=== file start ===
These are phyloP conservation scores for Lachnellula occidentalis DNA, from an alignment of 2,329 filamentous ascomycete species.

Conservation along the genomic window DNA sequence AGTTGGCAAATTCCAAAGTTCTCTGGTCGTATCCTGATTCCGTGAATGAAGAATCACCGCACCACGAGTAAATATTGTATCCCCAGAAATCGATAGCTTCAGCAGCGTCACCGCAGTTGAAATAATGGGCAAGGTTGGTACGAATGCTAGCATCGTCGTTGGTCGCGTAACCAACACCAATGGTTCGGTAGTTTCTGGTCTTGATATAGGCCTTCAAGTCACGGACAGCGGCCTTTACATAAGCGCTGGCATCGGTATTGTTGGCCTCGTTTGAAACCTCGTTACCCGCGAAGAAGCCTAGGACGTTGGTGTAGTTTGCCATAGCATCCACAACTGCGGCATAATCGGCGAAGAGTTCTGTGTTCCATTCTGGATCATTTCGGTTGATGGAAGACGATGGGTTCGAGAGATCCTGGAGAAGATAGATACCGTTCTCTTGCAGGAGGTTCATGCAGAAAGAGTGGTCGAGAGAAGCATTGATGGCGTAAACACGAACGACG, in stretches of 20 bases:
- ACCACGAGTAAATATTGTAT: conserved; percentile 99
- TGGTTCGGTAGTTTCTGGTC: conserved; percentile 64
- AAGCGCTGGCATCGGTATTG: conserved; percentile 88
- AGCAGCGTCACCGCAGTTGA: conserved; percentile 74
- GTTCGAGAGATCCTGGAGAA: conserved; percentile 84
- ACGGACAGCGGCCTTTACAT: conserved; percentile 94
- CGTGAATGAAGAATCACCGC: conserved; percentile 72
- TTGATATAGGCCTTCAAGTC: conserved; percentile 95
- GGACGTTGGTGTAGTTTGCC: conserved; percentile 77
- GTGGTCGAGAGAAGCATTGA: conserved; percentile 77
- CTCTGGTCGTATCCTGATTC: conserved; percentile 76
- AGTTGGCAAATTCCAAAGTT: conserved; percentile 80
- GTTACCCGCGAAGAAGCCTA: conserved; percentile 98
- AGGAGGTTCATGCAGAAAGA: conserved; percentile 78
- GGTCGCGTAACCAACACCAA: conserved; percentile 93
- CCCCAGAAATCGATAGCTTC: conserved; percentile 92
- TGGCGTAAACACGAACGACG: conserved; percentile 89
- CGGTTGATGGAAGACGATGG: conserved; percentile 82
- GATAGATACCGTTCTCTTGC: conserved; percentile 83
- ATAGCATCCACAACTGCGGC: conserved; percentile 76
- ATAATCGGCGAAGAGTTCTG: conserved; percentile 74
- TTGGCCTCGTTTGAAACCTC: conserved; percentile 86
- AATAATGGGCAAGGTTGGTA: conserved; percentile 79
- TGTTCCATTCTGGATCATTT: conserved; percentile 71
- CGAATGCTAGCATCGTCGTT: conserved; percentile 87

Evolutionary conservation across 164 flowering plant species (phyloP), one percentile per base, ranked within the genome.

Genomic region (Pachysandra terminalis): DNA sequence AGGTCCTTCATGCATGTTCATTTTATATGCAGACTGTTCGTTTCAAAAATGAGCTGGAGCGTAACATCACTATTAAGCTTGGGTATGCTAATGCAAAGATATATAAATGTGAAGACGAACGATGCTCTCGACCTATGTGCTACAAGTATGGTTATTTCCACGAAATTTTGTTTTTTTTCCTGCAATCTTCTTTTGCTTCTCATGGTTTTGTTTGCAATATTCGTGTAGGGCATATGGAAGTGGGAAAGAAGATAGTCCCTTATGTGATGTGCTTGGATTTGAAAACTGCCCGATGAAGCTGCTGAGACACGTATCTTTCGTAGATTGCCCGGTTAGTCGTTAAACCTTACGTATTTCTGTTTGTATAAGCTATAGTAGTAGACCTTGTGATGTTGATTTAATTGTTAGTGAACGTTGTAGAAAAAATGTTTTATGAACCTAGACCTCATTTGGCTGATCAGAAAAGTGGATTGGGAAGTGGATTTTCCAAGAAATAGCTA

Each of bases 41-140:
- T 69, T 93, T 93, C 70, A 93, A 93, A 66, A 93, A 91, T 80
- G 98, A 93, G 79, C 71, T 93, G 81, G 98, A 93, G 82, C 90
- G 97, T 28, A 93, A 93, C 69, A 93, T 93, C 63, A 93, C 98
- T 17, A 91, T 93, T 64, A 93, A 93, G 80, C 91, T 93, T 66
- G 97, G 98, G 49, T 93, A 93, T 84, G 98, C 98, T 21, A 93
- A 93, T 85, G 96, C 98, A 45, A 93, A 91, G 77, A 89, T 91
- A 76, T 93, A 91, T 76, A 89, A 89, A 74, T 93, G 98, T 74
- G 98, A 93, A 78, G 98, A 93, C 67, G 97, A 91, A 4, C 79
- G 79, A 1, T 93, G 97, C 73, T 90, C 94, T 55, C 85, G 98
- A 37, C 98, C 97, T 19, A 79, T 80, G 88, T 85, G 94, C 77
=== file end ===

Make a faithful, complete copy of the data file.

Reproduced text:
These are phyloP conservation scores for Lachnellula occidentalis DNA, from an alignment of 2,329 filamentous ascomycete species.

Conservation along the genomic window DNA sequence AGTTGGCAAATTCCAAAGTTCTCTGGTCGTATCCTGATTCCGTGAATGAAGAATCACCGCACCACGAGTAAATATTGTATCCCCAGAAATCGATAGCTTCAGCAGCGTCACCGCAGTTGAAATAATGGGCAAGGTTGGTACGAATGCTAGCATCGTCGTTGGTCGCGTAACCAACACCAATGGTTCGGTAGTTTCTGGTCTTGATATAGGCCTTCAAGTCACGGACAGCGGCCTTTACATAAGCGCTGGCATCGGTATTGTTGGCCTCGTTTGAAACCTCGTTACCCGCGAAGAAGCCTAGGACGTTGGTGTAGTTTGCCATAGCATCCACAACTGCGGCATAATCGGCGAAGAGTTCTGTGTTCCATTCTGGATCATTTCGGTTGATGGAAGACGATGGGTTCGAGAGATCCTGGAGAAGATAGATACCGTTCTCTTGCAGGAGGTTCATGCAGAAAGAGTGGTCGAGAGAAGCATTGATGGCGTAAACACGAACGACG, in stretches of 20 bases:
- ACCACGAGTAAATATTGTAT: conserved; percentile 99
- TGGTTCGGTAGTTTCTGGTC: conserved; percentile 64
- AAGCGCTGGCATCGGTATTG: conserved; percentile 88
- AGCAGCGTCACCGCAGTTGA: conserved; percentile 74
- GTTCGAGAGATCCTGGAGAA: conserved; percentile 84
- ACGGACAGCGGCCTTTACAT: conserved; percentile 94
- CGTGAATGAAGAATCACCGC: conserved; percentile 72
- TTGATATAGGCCTTCAAGTC: conserved; percentile 95
- GGACGTTGGTGTAGTTTGCC: conserved; percentile 77
- GTGGTCGAGAGAAGCATTGA: conserved; percentile 77
- CTCTGGTCGTATCCTGATTC: conserved; percentile 76
- AGTTGGCAAATTCCAAAGTT: conserved; percentile 80
- GTTACCCGCGAAGAAGCCTA: conserved; percentile 98
- AGGAGGTTCATGCAGAAAGA: conserved; percentile 78
- GGTCGCGTAACCAACACCAA: conserved; percentile 93
- CCCCAGAAATCGATAGCTTC: conserved; percentile 92
- TGGCGTAAACACGAACGACG: conserved; percentile 89
- CGGTTGATGGAAGACGATGG: conserved; percentile 82
- GATAGATACCGTTCTCTTGC: conserved; percentile 83
- ATAGCATCCACAACTGCGGC: conserved; percentile 76
- ATAATCGGCGAAGAGTTCTG: conserved; percentile 74
- TTGGCCTCGTTTGAAACCTC: conserved; percentile 86
- AATAATGGGCAAGGTTGGTA: conserved; percentile 79
- TGTTCCATTCTGGATCATTT: conserved; percentile 71
- CGAATGCTAGCATCGTCGTT: conserved; percentile 87

Evolutionary conservation across 164 flowering plant species (phyloP), one percentile per base, ranked within the genome.

Genomic region (Pachysandra terminalis): DNA sequence AGGTCCTTCATGCATGTTCATTTTATATGCAGACTGTTCGTTTCAAAAATGAGCTGGAGCGTAACATCACTATTAAGCTTGGGTATGCTAATGCAAAGATATATAAATGTGAAGACGAACGATGCTCTCGACCTATGTGCTACAAGTATGGTTATTTCCACGAAATTTTGTTTTTTTTCCTGCAATCTTCTTTTGCTTCTCATGGTTTTGTTTGCAATATTCGTGTAGGGCATATGGAAGTGGGAAAGAAGATAGTCCCTTATGTGATGTGCTTGGATTTGAAAACTGCCCGATGAAGCTGCTGAGACACGTATCTTTCGTAGATTGCCCGGTTAGTCGTTAAACCTTACGTATTTCTGTTTGTATAAGCTATAGTAGTAGACCTTGTGATGTTGATTTAATTGTTAGTGAACGTTGTAGAAAAAATGTTTTATGAACCTAGACCTCATTTGGCTGATCAGAAAAGTGGATTGGGAAGTGGATTTTCCAAGAAATAGCTA

Each of bases 41-140:
- T 69, T 93, T 93, C 70, A 93, A 93, A 66, A 93, A 91, T 80
- G 98, A 93, G 79, C 71, T 93, G 81, G 98, A 93, G 82, C 90
- G 97, T 28, A 93, A 93, C 69, A 93, T 93, C 63, A 93, C 98
- T 17, A 91, T 93, T 64, A 93, A 93, G 80, C 91, T 93, T 66
- G 97, G 98, G 49, T 93, A 93, T 84, G 98, C 98, T 21, A 93
- A 93, T 85, G 96, C 98, A 45, A 93, A 91, G 77, A 89, T 91
- A 76, T 93, A 91, T 76, A 89, A 89, A 74, T 93, G 98, T 74
- G 98, A 93, A 78, G 98, A 93, C 67, G 97, A 91, A 4, C 79
- G 79, A 1, T 93, G 97, C 73, T 90, C 94, T 55, C 85, G 98
- A 37, C 98, C 97, T 19, A 79, T 80, G 88, T 85, G 94, C 77